July 02, 2013
Lakshminarasimhan and Boyuka Receive Best Paper Award
Congratulations to Sriram Lakshminarasimhan and Drew Boyuka, graduate students in the NC State Computer Science department, for winning the Best Paper Award at the 22nd International ACM Symposium on High Performance Parallel and Distributed Computing (HPDC ’13) held in New York City on June 17-21, 2013. The students are advised by Dr. Nagiza Samatova.
The winning paper is titled “Scalable In Situ Scientific Data Encoding for Analytical Query Processing.” The abstract follows:
The process of scientific data analysis in high-performance computing environments has been evolving along with the advancement of computing capabilities. With the onset of exascale computing, the increasing gap between compute performance and I/O bandwidth has rendered the traditional method of post-simulation processing a tedious process. Despite the challenges due to increased data production, there exists an opportunity to benefit from “cheap” computing power to perform query-driven exploration and visualization during simulation time. To accelerate such analyses, applications traditionally augment raw data with large indexes, post-simulation, which are then repeatedly utilized for data exploration. However, the generation of current state-of-the-art indexes involve a compute- and memory-intensive processing, thus rendering them inapplicable in an in situ context.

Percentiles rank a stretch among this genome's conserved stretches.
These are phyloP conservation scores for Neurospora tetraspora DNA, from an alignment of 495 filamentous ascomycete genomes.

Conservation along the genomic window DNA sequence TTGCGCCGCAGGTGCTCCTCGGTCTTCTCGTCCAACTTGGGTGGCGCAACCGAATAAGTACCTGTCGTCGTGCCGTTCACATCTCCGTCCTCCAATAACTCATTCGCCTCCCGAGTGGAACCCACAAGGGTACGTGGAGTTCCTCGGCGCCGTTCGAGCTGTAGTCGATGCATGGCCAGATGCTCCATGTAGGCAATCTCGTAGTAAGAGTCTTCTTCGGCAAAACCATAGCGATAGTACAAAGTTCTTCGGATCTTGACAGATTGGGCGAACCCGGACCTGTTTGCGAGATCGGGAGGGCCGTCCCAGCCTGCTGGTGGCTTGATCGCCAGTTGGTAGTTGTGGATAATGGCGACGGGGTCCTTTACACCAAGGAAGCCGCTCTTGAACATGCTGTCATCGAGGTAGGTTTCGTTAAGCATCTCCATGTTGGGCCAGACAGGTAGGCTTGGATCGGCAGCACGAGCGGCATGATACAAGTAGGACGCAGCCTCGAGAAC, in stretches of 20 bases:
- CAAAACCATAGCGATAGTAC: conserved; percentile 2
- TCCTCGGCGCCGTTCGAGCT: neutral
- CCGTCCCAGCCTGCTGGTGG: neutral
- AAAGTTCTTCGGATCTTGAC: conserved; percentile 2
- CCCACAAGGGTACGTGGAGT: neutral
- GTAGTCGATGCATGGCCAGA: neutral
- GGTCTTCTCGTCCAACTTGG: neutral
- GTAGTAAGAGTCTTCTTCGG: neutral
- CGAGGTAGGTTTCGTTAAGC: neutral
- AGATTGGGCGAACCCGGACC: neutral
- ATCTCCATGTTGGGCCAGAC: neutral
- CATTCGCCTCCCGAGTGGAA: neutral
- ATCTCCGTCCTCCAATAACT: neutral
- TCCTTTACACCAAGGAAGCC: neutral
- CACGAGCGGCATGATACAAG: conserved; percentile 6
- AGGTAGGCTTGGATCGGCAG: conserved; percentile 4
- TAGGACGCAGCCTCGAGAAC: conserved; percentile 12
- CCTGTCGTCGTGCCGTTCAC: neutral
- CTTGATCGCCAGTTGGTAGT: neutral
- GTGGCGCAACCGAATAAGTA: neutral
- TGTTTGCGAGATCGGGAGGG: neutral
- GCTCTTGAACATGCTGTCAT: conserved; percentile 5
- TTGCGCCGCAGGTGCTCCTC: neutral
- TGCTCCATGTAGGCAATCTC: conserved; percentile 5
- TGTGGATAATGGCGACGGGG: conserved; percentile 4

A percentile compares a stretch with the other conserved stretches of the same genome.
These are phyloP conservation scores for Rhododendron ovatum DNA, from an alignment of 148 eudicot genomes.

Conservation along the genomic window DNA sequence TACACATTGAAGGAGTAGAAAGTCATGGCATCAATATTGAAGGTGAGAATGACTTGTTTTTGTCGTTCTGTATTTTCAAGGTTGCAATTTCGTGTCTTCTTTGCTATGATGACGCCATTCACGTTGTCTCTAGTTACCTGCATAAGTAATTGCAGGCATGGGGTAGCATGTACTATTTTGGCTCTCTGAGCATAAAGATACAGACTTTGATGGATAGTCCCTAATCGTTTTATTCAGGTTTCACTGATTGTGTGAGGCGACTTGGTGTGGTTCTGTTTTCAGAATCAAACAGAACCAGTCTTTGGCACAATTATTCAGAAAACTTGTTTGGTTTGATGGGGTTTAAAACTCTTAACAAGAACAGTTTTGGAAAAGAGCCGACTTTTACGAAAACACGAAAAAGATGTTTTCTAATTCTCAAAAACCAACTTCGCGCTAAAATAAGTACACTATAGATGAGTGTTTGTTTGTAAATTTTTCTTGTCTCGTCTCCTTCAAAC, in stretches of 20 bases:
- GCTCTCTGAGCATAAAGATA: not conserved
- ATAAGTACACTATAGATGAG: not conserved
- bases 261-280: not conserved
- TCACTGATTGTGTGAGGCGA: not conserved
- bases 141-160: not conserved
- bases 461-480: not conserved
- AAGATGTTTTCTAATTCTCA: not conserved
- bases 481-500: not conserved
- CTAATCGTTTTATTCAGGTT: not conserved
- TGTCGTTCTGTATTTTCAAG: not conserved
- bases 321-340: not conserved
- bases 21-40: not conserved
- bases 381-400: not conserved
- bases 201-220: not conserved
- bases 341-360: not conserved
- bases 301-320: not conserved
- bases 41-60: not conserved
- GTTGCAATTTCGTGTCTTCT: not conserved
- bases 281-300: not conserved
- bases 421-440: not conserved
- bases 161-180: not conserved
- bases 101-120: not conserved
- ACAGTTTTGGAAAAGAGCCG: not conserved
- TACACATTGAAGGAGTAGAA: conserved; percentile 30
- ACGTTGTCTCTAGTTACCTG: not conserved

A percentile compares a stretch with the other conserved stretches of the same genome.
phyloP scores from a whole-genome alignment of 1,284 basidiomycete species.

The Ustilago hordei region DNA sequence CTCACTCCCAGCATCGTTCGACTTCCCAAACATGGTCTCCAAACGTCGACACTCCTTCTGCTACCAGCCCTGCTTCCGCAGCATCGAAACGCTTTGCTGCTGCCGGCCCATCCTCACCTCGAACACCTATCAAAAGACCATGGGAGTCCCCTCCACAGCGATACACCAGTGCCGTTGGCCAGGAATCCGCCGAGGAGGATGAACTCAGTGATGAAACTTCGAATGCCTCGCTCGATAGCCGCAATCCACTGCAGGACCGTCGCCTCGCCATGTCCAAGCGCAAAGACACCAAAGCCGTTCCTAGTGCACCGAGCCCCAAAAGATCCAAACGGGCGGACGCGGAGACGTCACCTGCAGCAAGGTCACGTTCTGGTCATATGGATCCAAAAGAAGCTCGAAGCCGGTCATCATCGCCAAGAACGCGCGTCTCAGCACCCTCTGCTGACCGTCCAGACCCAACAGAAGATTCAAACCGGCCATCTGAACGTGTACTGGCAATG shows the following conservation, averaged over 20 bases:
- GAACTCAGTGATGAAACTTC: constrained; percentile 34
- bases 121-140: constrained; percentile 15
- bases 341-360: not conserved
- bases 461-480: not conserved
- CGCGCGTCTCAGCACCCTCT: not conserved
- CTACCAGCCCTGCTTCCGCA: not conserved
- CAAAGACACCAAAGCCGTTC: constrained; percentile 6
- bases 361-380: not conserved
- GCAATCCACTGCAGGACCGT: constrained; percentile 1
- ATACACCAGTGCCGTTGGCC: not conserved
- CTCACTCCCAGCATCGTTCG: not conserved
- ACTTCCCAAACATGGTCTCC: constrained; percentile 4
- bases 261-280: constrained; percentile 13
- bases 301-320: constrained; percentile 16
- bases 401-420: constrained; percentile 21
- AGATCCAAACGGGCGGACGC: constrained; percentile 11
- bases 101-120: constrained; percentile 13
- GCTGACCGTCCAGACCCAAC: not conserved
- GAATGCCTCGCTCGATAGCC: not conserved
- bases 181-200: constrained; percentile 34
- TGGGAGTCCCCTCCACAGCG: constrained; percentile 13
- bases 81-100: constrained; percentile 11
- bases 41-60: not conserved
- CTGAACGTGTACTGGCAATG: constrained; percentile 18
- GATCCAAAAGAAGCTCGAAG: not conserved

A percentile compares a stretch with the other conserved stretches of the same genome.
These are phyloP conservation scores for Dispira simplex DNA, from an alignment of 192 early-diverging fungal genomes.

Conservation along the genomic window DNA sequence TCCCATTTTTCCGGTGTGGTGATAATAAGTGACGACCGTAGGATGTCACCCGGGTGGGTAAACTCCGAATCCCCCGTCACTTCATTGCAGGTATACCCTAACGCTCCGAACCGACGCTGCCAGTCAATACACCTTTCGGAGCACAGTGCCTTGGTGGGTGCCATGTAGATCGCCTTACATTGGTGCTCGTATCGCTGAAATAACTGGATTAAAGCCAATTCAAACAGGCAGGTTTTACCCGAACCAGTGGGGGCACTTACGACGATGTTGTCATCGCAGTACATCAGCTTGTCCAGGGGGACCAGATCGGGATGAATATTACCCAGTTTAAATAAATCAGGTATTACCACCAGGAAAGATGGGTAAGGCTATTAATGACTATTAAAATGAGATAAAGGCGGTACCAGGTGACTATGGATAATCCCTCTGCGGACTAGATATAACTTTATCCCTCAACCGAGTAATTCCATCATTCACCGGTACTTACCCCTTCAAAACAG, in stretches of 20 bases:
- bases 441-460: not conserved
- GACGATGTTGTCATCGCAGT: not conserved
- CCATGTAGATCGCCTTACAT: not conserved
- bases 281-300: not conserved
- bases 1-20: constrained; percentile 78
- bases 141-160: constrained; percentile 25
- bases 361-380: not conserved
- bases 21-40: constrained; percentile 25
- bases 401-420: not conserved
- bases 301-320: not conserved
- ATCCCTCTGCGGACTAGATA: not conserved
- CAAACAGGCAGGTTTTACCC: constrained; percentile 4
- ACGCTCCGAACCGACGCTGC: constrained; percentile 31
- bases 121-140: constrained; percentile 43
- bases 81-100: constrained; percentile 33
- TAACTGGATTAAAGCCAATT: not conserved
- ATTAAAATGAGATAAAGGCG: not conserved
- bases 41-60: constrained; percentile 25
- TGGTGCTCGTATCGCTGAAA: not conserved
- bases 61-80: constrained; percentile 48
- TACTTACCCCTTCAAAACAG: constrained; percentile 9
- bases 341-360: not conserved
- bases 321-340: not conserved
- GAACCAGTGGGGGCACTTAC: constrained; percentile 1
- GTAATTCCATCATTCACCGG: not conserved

In this paper we propose DIRAQ, a parallel in situ, in network data encoding and reorganization technique that enables the transformation of simulation output into a query-efficient form, with negligible runtime overhead to the simulation run. DIRAQ begins with an effective core-local, precision-based encoding approach, which incorporates an embedded compressed index that is 3 – 6 times smaller than current state-of-the-art indexing schemes. DIRAQ then applies an in network index merging strategy, enabling the creation of aggregated indexes ideally suited for spatial-context querying that speed up query responses by up to 10x versus alternative techniques. We also employ a novel aggregation strategy that is topology-, data-, and memory-aware, resulting in efficient I/O and yielding overall end-to-end encoding and I/O time that is less than that required to write the raw data with MPI collective I/O.
This work was done in collaboration with researchers from Argonne National Laboratory. To read the award-winning paper, click here.
The International ACM Symposium on High Performance Parallel and Distributed Computing (HPDC ’13) is the premier annual conference for presenting the latest research on the design, implementation, evaluation, and the use of parallel and distributed systems for high-end computing. For more information on HPDC ’13, click here.
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